Doves, crows, rails, gallinules, moorhens and snipe are all legal at different times in November, and more Mississippians than ever are taking advantage of the opportunity. Well, at least some of those birds.
Mississippians love to dove hunt, and a lot of people will hunt them during the short time the season is open in early November. Having opened in October, the second part of the three-part dove season ends Nov. 7 in both the South and North Zones.
“How good the shooting is depends totally on the amount of food available after the corn and bean harvests,” said Ginny Townsend of Cleveland. “After the farmers take their corn and beans in September and October, so much grain is left on the ground that it really scatters the doves. It’s tough to concentrate them unless you’ve planned well and put out some late sunflowers. I don’t care how much corn and soybeans or anything else is on the ground, if you’ve got sunflowers that headed out late, you will have doves.”
Things will change in December and January when the third and final seasons open (Dec. 15 in the South Zone, and Dec. 22 in the North Zone).
“That scattered grain will pretty much be gone by then, or at least rotten, and that can concentrate the birds, including the migrators we get in the Delta from the upper Midwest,” Townsend said. “This year we’re excited that we can hunt through to Jan. 31; that’s 16 days later than we’ve ever been able to, and it means that we’ll have even more of the migrating doves. This ol’ girl will be hunting just about every day I can. My husband and sons start deer hunting and then duck hunting, but not me. I’m in a group of about 15 men and women, with some kids, that only hunts dove. Between us, we’ll have enough spots to hit so that we can find any concentrations and stay on them.”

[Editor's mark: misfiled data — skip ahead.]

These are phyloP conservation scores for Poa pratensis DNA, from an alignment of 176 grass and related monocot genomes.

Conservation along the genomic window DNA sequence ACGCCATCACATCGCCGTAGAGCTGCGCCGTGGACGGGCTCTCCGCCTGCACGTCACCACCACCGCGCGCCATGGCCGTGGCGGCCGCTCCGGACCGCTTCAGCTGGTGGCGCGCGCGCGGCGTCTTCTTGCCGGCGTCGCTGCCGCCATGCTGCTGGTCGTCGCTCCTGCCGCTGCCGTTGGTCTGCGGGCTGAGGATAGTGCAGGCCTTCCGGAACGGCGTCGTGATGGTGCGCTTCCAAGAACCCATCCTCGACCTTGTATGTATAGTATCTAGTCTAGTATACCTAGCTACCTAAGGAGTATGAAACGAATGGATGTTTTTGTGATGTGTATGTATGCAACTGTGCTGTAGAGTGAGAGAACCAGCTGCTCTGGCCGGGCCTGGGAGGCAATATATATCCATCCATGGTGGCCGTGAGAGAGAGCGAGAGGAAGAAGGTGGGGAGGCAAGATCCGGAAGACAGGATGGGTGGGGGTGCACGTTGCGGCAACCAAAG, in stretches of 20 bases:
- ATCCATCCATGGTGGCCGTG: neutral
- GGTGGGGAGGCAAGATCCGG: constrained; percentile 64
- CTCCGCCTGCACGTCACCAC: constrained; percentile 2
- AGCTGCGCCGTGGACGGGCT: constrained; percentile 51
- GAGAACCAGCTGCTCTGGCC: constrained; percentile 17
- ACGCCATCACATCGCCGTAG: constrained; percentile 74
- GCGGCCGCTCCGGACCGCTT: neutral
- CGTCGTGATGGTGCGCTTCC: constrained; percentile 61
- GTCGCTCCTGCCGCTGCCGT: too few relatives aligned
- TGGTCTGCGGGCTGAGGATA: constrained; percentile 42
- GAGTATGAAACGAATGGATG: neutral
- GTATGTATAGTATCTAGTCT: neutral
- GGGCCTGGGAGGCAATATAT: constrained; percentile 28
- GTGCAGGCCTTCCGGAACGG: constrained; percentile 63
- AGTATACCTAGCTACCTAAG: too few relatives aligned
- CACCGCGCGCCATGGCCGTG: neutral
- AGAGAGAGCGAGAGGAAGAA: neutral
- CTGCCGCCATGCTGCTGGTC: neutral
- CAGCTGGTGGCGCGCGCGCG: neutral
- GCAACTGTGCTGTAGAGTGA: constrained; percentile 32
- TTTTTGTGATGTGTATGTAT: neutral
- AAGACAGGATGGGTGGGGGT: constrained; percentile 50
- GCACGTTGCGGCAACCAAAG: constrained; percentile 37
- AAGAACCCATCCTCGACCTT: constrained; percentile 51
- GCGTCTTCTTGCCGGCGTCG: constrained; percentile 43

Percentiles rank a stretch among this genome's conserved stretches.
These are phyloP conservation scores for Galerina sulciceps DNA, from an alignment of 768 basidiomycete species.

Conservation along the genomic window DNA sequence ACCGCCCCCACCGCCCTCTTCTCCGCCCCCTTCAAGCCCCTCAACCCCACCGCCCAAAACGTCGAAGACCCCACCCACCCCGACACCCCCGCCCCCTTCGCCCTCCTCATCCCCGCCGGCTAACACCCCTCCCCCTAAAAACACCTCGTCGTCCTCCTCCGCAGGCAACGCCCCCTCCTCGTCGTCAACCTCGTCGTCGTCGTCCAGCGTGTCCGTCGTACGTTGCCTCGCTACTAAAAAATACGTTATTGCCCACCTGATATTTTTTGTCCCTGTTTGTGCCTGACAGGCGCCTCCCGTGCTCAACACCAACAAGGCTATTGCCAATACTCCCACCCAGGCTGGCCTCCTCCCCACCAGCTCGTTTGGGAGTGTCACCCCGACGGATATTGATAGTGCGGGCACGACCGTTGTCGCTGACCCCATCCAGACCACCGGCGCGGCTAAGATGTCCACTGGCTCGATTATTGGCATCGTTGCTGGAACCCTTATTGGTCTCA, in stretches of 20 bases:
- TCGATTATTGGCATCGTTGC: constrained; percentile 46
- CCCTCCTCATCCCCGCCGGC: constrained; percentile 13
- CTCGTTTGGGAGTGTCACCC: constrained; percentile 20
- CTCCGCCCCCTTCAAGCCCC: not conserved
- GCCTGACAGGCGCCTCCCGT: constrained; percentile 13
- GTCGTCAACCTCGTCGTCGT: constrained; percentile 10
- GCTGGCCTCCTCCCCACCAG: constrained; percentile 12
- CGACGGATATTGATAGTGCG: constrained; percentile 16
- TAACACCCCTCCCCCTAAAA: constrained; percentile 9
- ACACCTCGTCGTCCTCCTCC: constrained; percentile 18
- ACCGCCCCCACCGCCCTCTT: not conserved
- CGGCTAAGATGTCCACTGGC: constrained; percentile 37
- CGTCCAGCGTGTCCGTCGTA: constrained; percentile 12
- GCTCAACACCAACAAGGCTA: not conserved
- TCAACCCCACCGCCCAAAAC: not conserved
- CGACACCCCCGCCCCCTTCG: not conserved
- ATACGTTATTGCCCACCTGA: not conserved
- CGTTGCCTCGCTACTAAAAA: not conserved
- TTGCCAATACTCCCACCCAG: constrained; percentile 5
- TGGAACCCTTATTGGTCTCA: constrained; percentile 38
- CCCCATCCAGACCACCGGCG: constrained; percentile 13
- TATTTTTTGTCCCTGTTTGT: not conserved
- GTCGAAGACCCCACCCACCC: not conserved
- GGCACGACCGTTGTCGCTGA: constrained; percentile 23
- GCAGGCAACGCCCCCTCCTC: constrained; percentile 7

Another popular target is the crow, a bird that grew in popularity in the 90s and never stopped. The season opens Nov. 3, and there’s no limit.
“If you haven’t tried it, you need to, and don’t wait until February like most people,” said Jimmy Vance of Brandon. “I’ve got a buddy in the pecan business, and he got me started hunting them back in 1992, and I’m hooked. I bet I’ve killed a couple of thousand of them in the last 25 years, and I’ve probably helped others kill twice that many.
“My pecan-growing friend has five different groves throughout Central and Southwest Mississippi, and he told me I’ve probably saved his business $25,000 to $30,000 over the years. That’s great. He keeps me in shelled pecans and let’s me have all the fun I want.”
Snipe season opens Nov. 14, but because they are found in duck holes and deer properties, the few snipe hunters in Mississippi wait until February after those seasons have closed. Snipe are legal through Feb. 28 with an eight-bird daily bag limit.
The seasons on gallinules, rails and moorhens, which were open the entire month of September, reopen on Nov. 23 and will be open through Jan. 1. None are very popular to shoot, except by camera.